The pandas package’s describe() function is a staple in the data wrangling process because it returns several summary statistics for each numeric column in a dataframe, such as the mean, standard deviation, minimum, and maximum. Viewing these statistics together is helpful for detecting outliers. However, the output of this function does not tell you which rows of data these outliers are found in, or how many outliers are present in the dataframe. Packages like the PyOD toolkit and other functions that use clustering methods consider all variables at once to detect outliers for multivariate data. PyOD provides over 20 algorithms to select from in detecting these outliers, which is handy for large multivariate datasets where you know you want to consider all features in detecting outliers, but can be a bit extreme for initial data exploration. The mealprep find_bad_apples() function lives happily in the space between pandas and PyOD-type solutions for outlier detection, where it provides more information than the pandas describe() function to point out datapoints which need further investigation, but does not consider all variables at once like the PyOD-type functions do.

Lastly, there are many great tools in the data science ecosystem for pre-processing data such as scikit-learn preprocessing in Python. However, you may find yourself frequently writing the same lengthy code for common preprocessing tasks (e.g scale numeric features and one hot encode categorical features). preprocess_recipe() provides a shortcut function to apply your favourite recipes quickly to preprocess data in one line of code.

Installation:

pip install -i https://test.pypi.org/simple/ mealprep

Examples

find_fruits_veg()

Find the column indices for either numerical or categorical variables in your dataframe with the find_fruits_veg() function. The example below shows how to use find_fruits_veg() to find the index of the categorical column in a toy dataframe.

First, load the required packages.

from mealprep.mealprep import find_fruits_veg
import pandas as pd

If you don’t already have a dataframe to work with, run this code to set up a toy dataframe (df) for testing.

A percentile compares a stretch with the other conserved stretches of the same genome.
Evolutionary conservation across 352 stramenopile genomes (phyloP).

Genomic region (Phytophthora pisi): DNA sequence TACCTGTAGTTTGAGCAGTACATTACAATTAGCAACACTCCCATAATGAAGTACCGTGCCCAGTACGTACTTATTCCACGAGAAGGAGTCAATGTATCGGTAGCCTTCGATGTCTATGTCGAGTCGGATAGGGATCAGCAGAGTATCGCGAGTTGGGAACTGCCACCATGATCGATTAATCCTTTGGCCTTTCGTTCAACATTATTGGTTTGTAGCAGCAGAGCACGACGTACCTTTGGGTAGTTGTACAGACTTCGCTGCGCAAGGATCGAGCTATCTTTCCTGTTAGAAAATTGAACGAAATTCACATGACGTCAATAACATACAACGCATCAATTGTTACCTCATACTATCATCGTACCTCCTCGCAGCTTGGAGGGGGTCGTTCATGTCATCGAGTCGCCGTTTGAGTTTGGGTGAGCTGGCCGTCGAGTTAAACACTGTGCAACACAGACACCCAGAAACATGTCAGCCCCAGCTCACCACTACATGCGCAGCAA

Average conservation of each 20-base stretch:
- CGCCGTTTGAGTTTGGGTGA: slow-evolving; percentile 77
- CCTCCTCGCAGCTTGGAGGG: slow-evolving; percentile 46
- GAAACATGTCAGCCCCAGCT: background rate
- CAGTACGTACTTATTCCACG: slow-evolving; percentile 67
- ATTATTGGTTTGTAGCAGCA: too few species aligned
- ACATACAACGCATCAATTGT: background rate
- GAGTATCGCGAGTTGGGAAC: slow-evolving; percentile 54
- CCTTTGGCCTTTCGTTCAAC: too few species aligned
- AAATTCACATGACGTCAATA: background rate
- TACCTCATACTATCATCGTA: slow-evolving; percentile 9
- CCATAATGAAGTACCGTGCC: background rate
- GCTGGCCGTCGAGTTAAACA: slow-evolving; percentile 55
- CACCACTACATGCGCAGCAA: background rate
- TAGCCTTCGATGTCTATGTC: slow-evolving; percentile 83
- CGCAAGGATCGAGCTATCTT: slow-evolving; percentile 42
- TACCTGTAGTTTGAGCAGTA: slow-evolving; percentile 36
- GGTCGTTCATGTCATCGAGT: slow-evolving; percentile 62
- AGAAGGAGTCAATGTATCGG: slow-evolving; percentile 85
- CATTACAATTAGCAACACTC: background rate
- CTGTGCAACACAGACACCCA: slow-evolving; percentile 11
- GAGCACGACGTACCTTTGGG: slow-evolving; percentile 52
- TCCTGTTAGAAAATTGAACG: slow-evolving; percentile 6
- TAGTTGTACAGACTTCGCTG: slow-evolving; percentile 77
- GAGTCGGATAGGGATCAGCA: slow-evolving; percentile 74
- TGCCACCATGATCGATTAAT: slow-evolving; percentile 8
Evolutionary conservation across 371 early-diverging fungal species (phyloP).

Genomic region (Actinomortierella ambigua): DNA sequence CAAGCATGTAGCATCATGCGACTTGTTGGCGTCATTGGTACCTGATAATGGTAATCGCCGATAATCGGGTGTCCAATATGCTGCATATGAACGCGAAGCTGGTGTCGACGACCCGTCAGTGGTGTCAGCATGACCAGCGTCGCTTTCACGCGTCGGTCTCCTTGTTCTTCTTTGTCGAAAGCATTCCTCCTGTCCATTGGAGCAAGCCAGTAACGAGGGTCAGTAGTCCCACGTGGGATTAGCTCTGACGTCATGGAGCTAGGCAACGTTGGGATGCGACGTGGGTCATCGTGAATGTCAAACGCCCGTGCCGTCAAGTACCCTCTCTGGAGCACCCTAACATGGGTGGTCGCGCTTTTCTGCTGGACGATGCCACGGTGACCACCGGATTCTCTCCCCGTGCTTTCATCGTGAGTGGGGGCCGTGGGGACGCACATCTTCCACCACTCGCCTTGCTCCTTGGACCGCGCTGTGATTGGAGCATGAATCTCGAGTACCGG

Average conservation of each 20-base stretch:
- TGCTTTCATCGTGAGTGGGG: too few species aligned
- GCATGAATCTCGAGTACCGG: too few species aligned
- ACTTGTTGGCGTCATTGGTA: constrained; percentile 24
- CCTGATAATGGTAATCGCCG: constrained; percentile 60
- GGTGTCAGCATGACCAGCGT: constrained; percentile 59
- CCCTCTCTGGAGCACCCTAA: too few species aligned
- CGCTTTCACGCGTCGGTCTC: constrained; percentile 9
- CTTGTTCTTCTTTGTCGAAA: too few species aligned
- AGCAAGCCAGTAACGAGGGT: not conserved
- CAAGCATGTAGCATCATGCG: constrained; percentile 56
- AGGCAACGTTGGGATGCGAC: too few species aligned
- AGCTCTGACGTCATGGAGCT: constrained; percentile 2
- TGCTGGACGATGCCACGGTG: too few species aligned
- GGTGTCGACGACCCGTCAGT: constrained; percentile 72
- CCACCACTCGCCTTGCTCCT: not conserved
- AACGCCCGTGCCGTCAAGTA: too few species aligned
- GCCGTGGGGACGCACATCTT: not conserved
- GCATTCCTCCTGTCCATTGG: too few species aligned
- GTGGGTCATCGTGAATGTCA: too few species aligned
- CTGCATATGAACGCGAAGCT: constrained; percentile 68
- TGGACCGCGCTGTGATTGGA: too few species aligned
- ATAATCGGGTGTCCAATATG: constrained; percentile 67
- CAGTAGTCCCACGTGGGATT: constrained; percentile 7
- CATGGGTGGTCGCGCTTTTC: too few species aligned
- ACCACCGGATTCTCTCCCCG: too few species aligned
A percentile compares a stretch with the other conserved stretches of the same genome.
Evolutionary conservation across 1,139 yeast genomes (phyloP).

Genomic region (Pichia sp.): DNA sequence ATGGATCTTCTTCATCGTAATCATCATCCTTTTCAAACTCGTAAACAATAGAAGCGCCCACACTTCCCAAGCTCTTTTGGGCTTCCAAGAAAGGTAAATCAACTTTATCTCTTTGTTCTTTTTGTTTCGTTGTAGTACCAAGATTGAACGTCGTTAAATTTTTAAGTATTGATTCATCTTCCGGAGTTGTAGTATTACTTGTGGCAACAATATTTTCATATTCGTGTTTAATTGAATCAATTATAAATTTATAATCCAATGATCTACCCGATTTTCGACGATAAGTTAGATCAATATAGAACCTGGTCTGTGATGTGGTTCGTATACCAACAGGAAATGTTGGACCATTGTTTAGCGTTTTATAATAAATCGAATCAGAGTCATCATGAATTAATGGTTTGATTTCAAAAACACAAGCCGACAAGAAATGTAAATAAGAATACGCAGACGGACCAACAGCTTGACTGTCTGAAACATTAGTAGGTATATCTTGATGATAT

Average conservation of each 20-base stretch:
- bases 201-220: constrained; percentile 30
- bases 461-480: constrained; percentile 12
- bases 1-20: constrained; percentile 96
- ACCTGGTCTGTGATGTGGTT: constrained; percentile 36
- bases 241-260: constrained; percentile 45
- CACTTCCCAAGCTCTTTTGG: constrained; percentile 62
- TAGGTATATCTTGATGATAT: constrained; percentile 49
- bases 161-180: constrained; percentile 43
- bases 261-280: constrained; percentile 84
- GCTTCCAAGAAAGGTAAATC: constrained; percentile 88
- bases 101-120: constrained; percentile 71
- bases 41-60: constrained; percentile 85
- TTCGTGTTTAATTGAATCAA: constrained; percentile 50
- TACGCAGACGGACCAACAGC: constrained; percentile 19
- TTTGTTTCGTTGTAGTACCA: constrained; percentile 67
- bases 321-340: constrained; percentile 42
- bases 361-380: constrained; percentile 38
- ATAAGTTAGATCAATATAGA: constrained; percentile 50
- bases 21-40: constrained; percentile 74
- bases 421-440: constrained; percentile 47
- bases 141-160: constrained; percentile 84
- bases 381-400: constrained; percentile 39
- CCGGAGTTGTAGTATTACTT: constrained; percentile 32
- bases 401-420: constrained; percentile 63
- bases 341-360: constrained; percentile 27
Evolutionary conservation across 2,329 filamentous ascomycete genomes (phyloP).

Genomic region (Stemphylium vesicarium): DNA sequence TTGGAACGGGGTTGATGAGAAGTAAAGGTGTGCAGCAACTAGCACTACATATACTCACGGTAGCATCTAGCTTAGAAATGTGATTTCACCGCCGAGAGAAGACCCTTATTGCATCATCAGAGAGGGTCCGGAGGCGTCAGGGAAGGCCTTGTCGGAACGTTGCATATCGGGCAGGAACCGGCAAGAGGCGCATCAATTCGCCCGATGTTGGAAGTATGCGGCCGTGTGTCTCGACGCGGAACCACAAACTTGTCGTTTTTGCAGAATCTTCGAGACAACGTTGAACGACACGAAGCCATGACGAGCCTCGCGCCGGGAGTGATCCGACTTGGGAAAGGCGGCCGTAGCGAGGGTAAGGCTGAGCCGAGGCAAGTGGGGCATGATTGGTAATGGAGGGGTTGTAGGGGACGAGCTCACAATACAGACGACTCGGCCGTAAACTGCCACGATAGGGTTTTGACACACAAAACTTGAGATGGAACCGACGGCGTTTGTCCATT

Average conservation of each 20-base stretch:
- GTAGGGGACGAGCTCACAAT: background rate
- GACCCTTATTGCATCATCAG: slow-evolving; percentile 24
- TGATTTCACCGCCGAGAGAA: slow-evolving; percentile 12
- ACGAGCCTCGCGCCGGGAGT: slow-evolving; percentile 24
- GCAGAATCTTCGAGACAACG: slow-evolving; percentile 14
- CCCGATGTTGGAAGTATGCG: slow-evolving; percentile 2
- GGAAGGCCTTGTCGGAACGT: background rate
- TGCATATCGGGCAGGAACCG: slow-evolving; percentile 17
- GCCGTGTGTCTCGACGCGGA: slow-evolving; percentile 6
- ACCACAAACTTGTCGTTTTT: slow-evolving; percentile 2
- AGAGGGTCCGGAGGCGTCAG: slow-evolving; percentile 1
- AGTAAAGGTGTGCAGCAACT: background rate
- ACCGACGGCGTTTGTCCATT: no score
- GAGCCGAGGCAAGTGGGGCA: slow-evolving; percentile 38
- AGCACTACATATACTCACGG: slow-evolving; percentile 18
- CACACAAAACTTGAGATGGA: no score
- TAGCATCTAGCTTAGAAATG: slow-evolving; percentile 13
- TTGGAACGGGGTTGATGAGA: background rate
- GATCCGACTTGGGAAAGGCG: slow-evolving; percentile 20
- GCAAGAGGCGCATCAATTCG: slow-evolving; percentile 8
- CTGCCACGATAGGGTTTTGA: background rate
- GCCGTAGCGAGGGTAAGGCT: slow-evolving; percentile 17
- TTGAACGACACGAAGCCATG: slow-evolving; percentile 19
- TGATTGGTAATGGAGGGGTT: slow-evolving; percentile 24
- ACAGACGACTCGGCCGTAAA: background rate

df = pd.DataFrame({'col1': [1, 2], 'col2': ['a', 'b']})
df
##    col1 col2
## 0     1    a
## 1     2    b

Then, apply the find_fruits_veg() function to the dataframe.

find_fruits_veg(df, type_of_out = 'categ')
## [1]

find_missing_ingredients()

Before launching into a new data analysis, running the function find_missing_ingredients() on a dataframe of interest will produce a report on each column with missing values.

First, load the required packages

from mealprep.mealprep import find_missing_ingredients
import pandas as pd
import numpy as np

If you don’t already have a dataframe to work with, run this code to set up a toy dataframe (df) for testing.

test1= {'column1': ['a', 'b', 'c', 'd'],
       'column2': [1, 2, np.NaN, 3],
       'column3': [np.NaN] * 4}
   
df = pd.DataFrame(test1)
df
##   column1  column2  column3
## 0       a      1.0      NaN
## 1       b      2.0      NaN
## 2       c      NaN      NaN
## 3       d      3.0      NaN

Then, apply the find_missing_ingredients() function to the dataframe.

find_missing_ingredients(df)
##   Column name  NaN count NaN proportion   NaN indices
## 0     column2          1          25.0%           [2]
## 1     column3          4         100.0%  [0, 1, 2, 3]

find_bad_apples()

Find the outliers in your data by applying the find_bad_apples() function to your dataframe.

First, load the required packages.